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Math Help - relation between nilpotent matrix and eigenvalues

  1. #1
    Member Jskid's Avatar
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    relation between nilpotent matrix and eigenvalues

    Show that if A is nilpotent, then the only eigenvalue of A is 0.

    Here's my work A^k \vec x = A^{k-1}(A \vec x)=A^{k-1}(A \lambda)=\vec 0
    I thought about trying to find the characteristic polynomial but I've got too little information to get far...
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  2. #2
    Senior Member Tinyboss's Avatar
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    Suppose A has a nonzero eigenvalue with corresponding eigenvector v. What is A^n(v)?
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    hint #2: write A^n(v) in two ways, and derive a contradiction.
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    MHF Contributor FernandoRevilla's Avatar
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    An alternative:

    If A is nilpotent of order k then, p(t)=t^k is an annihilator polynomial of A so, its minimal polynomial divides to p(t) hence, it has the form \mu(t)=t^s . As a consequence its characteristic polynomial has the form \chi(t)=t^r .
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    Member Jskid's Avatar
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    Quote Originally Posted by Deveno View Post
    hint #2: write A^n(v) in two ways, and derive a contradiction.
    Here's what I've got
    let n be a positvie integer
    suppose A has a non zero eigne value \lambda with corresponding eigenvector \vec v
    A^n \vec v=A^{n-1}(\lambda \vec v) = \lambda  (A^{n-1} \vec v)=...=\lambda^n \vec v
    This means that A^k \vec v=\lambda^k \vec v=\vec 0 but it could be either \lambda or \vec v that is zero?
    Last edited by Jskid; March 27th 2011 at 01:59 PM. Reason: added math tags
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    Quote Originally Posted by Jskid View Post
    Here's what I've got
    let n be a positvie integer
    suppose A has a non zero eigne value \lambda with corresponding eigenvector \vec v
    A^n \vec v=A^{n-1}(\lambda \vec v) = \lambda  (A^{n-1} \vec v)=...=\lambda^n \vec v
    This means that A^k \vec v=\lambda^k \vec v=\vec 0 but it could be either \lambda or \vec v that is zero?

    Nop, since by definition an eigenvector must be different from zero.

    Tonio
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    first off, by supposition you say that λ is non-zero. eigenvectors are by definition non-zero. so you have on the one hand A^n(v) = λ^nv where neither is 0, so A^n(v) is non-zero.

    on the other hand A^n(v) = 0v = 0, since A is nilpotent. how can a 0-vector be equal to a non-zero vector? it can't. therefore, λ can't be non-zero (that was our ONLY assumption).

    @Fernando: i see that the mimimal polynomial of A has to be of the form x^s (because the only divisors of x^k are of that form), but how do you conclude that the characteristic polynomial has no other roots? unless what you're actually saying is that the minimal polynomial of A actually has to be x^k (which i think it does since A^s , s < k, should not be 0, by the definition of the order k of A). if so, then we can take any polynomial p(A) that A satisfies (including the characteristic polynomial), and knock off the powers of A greater than k to get a polynomial of degree at most k-1 that A also satisfies, and since x^k is minimal, the left-over part must be 0. but then i feel i'm missing something, why can't the characteristic polynomial be of the form: (x^k)^mq(x)? unless you're making a tacit appeal to the fact that q(x) has to split in some extension of the base field (the original poster doesn't indicate what the entries of A actually are, presumably real or complex numbers, but maybe not), so that considered as a matrix in Mn(E) (instead of Mn(F)) q(x) has roots in E, and thus A has eigenvalues in E corresponding to these roots), contradicting the minimality of x^k for A. if so, it seems the long way around. tell me what i'm missing....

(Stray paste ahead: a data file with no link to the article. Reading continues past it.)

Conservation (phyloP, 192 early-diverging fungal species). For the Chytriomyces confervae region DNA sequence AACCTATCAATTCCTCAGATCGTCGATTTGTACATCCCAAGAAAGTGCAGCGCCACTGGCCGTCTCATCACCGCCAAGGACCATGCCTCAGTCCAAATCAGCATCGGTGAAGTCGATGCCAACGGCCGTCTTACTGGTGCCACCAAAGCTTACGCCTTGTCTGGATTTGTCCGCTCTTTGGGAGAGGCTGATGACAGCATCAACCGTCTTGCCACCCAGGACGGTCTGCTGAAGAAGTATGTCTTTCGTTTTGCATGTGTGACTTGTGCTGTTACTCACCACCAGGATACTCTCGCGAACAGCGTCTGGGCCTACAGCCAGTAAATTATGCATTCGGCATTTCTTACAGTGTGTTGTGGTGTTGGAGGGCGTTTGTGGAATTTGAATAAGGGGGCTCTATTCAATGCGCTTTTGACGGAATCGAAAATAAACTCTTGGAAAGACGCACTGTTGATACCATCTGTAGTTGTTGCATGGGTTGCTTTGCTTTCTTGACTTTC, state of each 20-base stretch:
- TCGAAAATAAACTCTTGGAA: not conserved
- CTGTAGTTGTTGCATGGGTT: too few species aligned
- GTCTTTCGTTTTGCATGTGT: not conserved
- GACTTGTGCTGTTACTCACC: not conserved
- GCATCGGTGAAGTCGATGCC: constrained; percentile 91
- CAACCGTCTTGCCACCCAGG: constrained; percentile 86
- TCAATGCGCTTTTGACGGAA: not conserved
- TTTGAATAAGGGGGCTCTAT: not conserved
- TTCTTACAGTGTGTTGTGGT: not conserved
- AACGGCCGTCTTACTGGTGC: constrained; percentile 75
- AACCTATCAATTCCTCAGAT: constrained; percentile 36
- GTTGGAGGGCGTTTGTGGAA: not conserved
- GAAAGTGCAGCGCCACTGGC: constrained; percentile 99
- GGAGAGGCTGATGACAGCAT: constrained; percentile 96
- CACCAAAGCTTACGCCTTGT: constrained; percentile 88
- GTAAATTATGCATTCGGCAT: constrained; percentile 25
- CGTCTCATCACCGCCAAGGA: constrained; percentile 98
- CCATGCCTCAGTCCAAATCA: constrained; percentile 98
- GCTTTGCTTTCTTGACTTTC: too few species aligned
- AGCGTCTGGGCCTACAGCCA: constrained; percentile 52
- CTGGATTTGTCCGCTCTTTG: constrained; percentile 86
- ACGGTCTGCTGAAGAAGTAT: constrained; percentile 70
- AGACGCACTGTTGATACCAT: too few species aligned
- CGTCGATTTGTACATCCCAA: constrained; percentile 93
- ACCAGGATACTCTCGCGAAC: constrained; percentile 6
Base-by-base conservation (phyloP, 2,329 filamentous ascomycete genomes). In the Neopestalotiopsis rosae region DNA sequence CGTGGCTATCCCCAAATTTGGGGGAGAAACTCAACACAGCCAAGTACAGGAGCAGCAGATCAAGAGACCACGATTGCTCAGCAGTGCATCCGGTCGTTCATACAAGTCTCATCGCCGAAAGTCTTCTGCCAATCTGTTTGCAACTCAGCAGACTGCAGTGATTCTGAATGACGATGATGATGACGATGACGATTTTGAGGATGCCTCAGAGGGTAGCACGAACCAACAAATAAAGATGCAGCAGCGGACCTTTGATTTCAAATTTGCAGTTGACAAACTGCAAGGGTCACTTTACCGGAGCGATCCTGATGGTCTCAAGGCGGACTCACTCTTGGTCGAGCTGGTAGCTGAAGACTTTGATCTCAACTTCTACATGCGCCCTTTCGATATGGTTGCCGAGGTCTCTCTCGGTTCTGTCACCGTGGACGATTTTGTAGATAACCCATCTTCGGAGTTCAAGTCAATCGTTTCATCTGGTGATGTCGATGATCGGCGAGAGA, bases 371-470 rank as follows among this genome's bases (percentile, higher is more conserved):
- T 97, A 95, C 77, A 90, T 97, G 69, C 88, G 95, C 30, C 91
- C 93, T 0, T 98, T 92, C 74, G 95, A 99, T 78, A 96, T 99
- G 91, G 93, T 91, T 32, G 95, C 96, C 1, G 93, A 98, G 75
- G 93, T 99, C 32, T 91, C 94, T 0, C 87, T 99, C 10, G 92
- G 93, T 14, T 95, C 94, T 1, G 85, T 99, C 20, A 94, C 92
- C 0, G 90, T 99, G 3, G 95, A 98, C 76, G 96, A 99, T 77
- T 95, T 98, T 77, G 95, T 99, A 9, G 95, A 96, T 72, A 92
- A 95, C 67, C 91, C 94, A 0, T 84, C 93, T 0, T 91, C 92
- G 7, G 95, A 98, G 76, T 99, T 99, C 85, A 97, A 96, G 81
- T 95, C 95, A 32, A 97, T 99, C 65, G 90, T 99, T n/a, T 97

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  8. #8
    Member Jskid's Avatar
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    Quote Originally Posted by Deveno View Post
    hint #2: write A^n(v) in two ways, and derive a contradiction.
    I don't see any contridiction in my solution, what were you refering to? (just out of curiousity)
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    MHF Contributor FernandoRevilla's Avatar
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    Quote Originally Posted by Deveno View Post
    but how do you conclude that the characteristic polynomial has no other roots? .

    For A\in \mathbb{K}^{n\times n} , the characteristic and minimal polynomials have the same irreducible factors on \mathbb{K}[t] .
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    Quote Originally Posted by FernandoRevilla View Post
    For A\in \mathbb{K}^{n\times n} , the characteristic and minimal polynomials have the same irreducible factors on \mathbb{K}[t] .
    i see the implication one way (since the minimal polynomial divides the characteristic polynomial), what is the implication the other way?
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  11. #11
    MHF Contributor FernandoRevilla's Avatar
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    Quote Originally Posted by Deveno View Post
    i see the implication one way (since the minimal polynomial divides the characteristic polynomial), what is the implication the other way?

    It is not easy to prove it in an autocontent way. Some previous properties are needed. For example, if \mu (t) is the minimal polynomial of A\in \mathbb{K}^{n\times n} then, the characteristic polynomial of A divides to (\mu (t) )^n .
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